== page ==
In 2012, Michigan passed a provision for an optional post-election audit. See, M.C.L.A. § 168.31a. As amended in 2018, the statute stipulates that audit procedures “include reviewing the documents, ballots, and procedures used during an election,” explicitly including a partial “audit of the results.” Although statute does not specify, the procedures have required this audit of results to be a hand count. See, Michigan Post-Election Audit Manual.
In 2018, Michigan began implementing administrative risk-limiting audit pilots for local elections on an increasing scale. The state conducted its first statewide RLA pilots of the 2020 presidential primary and general elections. Michigan continues to pilot post-certification RLAs administratively.
Unless otherwise specified, references are to the Michigan Post-Election Audit Manual.
Voting Systems Used
Michigan primarily uses hand marked paper ballots and optical scanners in polling places statewide, with ballot marking devices for accessibility. For the most up to date information please visit Verified Voting’s Verifier.
For an explanation on the types of voting equipment used, click here.
A procedural audit is required to include an audit of the results in at least 1 race in each precinct randomly selected for audit and at least 1 statewide race or ballot question for statewide elections. The audit reviews procedures performed before, during, and after the conduct of an election. Michigan also commenced risk-limiting audit pilots beginning in 2018.
The audits are conducted in a public location. Also, precinct level results are required to be made public “to interested persons who may be present,” after the precinct-level count.
Audit Counting Method
The post-election audit manual specifies that the tabulation audit is conducted by hand count.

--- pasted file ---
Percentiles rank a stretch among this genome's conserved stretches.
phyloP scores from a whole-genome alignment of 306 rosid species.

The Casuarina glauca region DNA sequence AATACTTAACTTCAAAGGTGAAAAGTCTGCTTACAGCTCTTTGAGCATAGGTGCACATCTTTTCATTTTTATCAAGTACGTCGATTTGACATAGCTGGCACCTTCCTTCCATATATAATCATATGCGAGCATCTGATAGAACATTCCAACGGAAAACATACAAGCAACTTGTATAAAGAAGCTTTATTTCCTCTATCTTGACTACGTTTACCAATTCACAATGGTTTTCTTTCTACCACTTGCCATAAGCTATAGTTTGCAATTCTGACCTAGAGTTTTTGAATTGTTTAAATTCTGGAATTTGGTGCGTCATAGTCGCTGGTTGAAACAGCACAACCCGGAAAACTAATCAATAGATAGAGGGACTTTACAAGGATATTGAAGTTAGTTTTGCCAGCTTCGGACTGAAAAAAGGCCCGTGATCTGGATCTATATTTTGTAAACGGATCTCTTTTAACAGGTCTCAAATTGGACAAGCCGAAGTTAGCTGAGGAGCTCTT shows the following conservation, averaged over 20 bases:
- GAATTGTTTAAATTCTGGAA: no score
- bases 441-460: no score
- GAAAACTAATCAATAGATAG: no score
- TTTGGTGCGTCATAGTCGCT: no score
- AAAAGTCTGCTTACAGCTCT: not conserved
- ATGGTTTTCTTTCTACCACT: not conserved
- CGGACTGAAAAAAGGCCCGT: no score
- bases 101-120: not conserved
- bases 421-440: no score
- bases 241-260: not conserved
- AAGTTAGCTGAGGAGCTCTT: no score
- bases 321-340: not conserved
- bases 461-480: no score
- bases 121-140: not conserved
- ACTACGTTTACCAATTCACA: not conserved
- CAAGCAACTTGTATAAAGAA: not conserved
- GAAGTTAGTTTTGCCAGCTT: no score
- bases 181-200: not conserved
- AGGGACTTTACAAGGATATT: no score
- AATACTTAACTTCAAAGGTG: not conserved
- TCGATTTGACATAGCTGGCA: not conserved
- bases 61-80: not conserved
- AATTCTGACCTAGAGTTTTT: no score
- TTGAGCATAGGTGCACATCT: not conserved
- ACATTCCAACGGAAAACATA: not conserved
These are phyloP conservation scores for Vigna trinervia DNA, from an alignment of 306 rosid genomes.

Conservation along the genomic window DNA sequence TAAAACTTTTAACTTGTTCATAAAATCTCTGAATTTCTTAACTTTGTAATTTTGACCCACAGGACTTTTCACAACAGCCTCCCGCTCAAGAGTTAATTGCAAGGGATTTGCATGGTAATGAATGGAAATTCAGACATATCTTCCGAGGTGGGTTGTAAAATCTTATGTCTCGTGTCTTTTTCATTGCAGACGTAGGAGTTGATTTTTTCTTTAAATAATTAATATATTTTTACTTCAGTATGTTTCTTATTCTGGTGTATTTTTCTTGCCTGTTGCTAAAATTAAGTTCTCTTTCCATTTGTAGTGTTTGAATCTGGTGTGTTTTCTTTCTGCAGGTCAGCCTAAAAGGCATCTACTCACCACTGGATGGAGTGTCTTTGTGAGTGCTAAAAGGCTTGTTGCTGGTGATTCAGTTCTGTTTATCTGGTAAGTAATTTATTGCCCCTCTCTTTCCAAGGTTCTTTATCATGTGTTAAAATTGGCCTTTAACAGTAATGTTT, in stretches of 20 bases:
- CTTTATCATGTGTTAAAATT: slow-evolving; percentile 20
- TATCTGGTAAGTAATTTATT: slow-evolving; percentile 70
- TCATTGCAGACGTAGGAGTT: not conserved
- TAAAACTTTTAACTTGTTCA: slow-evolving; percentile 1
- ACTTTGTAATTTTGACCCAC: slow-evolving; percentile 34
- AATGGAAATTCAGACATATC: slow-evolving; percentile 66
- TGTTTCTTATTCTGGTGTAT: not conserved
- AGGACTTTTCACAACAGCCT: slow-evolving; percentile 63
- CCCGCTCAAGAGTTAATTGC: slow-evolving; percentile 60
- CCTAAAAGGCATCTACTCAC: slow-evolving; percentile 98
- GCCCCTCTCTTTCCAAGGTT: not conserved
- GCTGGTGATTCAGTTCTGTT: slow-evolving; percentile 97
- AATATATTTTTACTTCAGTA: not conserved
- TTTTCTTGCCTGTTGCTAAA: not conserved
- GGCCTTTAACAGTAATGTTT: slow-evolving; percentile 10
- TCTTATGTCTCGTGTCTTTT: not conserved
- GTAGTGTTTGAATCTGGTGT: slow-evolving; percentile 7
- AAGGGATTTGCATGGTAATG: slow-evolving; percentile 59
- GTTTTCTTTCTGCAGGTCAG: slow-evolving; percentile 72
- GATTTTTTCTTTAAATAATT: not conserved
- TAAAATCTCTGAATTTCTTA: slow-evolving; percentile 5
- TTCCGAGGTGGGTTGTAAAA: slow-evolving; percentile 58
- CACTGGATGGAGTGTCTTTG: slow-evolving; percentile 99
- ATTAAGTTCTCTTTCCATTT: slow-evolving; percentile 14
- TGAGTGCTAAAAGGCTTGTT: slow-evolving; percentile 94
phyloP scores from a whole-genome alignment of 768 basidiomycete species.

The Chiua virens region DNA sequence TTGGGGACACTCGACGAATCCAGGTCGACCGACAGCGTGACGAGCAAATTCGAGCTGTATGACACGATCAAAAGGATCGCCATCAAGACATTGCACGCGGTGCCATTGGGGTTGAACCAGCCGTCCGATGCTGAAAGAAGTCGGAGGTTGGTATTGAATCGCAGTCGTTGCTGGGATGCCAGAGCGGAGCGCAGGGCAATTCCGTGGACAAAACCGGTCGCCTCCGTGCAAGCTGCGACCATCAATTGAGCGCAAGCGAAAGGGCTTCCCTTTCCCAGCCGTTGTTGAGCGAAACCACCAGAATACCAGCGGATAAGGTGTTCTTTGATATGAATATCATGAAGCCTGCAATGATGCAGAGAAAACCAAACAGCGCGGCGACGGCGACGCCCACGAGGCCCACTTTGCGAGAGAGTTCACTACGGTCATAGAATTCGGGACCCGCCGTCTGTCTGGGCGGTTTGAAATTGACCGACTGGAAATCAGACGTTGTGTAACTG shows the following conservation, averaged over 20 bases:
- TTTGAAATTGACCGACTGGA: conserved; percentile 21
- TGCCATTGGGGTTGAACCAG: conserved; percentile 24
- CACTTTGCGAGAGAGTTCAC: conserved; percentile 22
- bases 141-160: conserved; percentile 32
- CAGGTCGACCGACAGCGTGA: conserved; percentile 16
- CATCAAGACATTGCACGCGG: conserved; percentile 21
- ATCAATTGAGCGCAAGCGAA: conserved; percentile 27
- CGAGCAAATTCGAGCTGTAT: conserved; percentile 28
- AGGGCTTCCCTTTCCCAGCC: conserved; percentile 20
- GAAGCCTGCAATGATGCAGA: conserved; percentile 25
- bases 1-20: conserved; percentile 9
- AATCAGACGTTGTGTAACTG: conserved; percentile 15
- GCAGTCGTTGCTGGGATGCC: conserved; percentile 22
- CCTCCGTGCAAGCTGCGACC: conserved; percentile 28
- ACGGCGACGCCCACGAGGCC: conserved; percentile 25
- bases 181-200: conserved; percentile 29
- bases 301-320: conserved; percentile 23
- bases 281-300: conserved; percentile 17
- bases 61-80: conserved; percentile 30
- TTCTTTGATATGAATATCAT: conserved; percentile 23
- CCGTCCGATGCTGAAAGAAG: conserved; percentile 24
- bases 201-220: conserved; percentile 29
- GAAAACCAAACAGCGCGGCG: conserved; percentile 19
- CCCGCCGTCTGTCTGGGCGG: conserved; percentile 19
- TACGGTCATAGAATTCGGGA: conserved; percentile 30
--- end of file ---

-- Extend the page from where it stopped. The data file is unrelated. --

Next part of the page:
Type Of Audit Units
Michigan randomly samples precincts for audit. The audit reviews procedures performed before, during, and after the conduct of an election, as well as results. See, M.C.L.A. §168.31a.
Contests & Issues Audited
The procedural audit includes an audit of the results in at least 1 race in each precinct randomly selected for audit and at least 1 statewide race or ballot question for statewide elections. See, M.C.L.A. §168.31a.
Discrepancies discovered as part of the procedural audit will be used to develop training for the future. The audit of voted ballots will reinforce accuracy and security of the voting system.
For recount laws, see Citizens for Election Integrity Minnesota website. For recount laws, see Citizens for Election Integrity Minnesota website.
The audit is completed after the canvass. The post-election audit must be conducted within thirty (30) days of canvass completion unless a recount has been ordered. (This date could fall either before or after results are finalized, but there is no statutory mechanism by which the audit could lead to a recount.)
Binding On Official Outcomes
The audit has no bearing on certified election results.
Oversight & Conduct
The Secretary of State and the county clerks audit precincts after an election.
Michigan retains strict chain of custody laws that, if not observed, affect the validity of ballots to be recounted if necessary. See, M.C.L.A. §168.871(1). After ballots are counted, the board of election inspectors shall securely tie the ballots in rolls and attach to each ballot bag an endorsed statement showing the number and kind of ballots included in the ballot bag. The board of election inspectors shall then seal the bags with an approved seal and place them in a ballot box along with one (1) tally sheet. The ballot box will then be delivered to the township, city, or village clerk. For more information see, M.C.L.A. §168.805.
Additional Targeted Samples
In addition to the random sample, the Bureau of Elections may select additional precincts to be audited at the state level.